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The calling of Noble Silence

Updated: Aug 20



From 2015 to 2019, I attended Plum Village retreats near Mt. Fuji. One of the practices there was observing Noble Silence from dinner until breakfast the following day. Although challenging initially, it gradually became a practice of tuning into myself, listening to the different inner voices, as one of the sisters explained.


I've noticed that this is something I've been missing in my daily life. I've been relentlessly pushing myself since 2019, burdening myself with the pressure of performance.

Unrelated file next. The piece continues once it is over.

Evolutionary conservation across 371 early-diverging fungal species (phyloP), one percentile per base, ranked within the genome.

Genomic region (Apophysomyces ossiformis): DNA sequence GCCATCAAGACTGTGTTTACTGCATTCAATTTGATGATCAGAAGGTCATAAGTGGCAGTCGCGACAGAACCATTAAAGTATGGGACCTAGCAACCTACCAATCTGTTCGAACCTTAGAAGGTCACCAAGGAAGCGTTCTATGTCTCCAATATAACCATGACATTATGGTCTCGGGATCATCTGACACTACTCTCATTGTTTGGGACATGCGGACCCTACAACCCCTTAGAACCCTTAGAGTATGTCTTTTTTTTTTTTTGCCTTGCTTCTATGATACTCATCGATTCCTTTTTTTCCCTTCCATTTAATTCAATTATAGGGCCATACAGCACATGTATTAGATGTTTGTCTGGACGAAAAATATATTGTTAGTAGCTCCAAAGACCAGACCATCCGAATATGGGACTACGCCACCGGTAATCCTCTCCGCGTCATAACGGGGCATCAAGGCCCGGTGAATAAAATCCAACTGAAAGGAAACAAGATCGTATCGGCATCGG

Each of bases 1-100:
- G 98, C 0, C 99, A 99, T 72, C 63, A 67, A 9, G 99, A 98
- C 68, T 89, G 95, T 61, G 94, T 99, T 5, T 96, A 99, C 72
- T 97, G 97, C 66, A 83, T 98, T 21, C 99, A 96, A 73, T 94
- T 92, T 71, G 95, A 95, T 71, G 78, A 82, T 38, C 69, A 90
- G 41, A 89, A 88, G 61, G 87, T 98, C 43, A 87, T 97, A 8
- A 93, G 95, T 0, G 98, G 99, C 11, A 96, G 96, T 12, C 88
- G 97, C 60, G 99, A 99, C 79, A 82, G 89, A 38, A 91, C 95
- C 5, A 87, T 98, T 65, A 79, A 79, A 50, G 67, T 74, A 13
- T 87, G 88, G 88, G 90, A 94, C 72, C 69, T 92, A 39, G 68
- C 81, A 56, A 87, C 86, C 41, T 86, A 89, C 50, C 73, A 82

It's time for a break. I'm now ready to embrace Noble Silence again.


There's no need to talk, to think, to produce. There's no struggle, no rush. It's about absorbing both the inner and external experiences.


This inner journey will be facilitated by an external one. The path I'll be following is called "o-henro," the Japanese pilgrimage route spanning 88 Buddhist temples on Shikoku Island. These temples are linked with the legendary Buddhist monk Kukai (Kobo Daishi), who lived between 774 and 835, and established the esoteric Shingon school of Buddhism.


My aim is to experience Noble Silence, temple by temple, taking one step at a time and listening to what arises.


The journey begins tomorrow.



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